One of Eglash’s research areas is rooted in documenting how indigenous concepts of recursion in West and Central Africa created fractal patterns throughout African design practices. His book African Fractals: Modern Computing and Indigenous Design had a broad influence in the field of Black Studies. His suite of NSF-funded simulations, co-created with Stamps Professor Audrey Bennett, and called “Culturally Situated Design Tools” (CSDTs), have been used in US schools from Alaska to Florida, as well as international locations, to allow students to learn math and computing through “heritage algorithms” that include cornrow braid iterations as well as Navajo weaving patterns, Latino percussion ratios, and the nonlinear curves of urban graffiti.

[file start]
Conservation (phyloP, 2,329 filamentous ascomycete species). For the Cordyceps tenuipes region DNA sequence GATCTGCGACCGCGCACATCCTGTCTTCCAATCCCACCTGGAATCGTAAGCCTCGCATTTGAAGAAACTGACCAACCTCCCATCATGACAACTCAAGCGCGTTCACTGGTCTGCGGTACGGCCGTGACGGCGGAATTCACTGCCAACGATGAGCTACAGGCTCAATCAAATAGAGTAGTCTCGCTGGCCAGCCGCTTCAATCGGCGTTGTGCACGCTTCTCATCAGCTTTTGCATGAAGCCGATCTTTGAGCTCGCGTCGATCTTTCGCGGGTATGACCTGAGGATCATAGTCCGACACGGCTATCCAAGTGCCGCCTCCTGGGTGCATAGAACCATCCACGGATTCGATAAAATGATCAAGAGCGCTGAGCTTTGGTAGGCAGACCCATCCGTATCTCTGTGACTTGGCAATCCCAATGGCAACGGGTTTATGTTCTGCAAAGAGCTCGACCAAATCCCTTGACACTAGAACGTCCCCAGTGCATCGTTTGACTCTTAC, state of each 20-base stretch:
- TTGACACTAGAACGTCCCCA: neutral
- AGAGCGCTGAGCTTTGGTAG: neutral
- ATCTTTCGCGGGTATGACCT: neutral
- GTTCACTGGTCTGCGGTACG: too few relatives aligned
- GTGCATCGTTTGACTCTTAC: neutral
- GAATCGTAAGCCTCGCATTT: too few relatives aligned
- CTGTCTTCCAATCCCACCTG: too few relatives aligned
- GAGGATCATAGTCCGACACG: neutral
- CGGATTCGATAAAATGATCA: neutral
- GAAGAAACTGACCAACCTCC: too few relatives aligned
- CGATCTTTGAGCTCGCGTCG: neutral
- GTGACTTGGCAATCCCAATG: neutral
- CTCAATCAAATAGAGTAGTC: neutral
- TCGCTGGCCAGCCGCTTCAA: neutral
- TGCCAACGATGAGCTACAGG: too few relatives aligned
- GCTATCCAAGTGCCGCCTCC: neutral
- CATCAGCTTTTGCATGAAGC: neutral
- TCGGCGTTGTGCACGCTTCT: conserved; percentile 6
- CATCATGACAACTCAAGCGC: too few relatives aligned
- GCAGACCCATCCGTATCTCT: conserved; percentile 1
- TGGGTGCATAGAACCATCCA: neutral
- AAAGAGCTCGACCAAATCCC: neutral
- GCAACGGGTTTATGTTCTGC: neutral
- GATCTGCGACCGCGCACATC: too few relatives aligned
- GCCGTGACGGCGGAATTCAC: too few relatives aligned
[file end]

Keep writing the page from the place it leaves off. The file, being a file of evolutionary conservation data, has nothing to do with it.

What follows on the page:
“It wasn’t just used to identify which ethnic group you belong to, but also what social group within that group too,” said Ron Eglash, a University of Michigan professor in the Stamps School of Art and Design. “People think of traditional African societies, they think of things being very set in their way. And that’s just not true. Braiding was literally a brilliant innovation that has lasted and changed through the millennia.”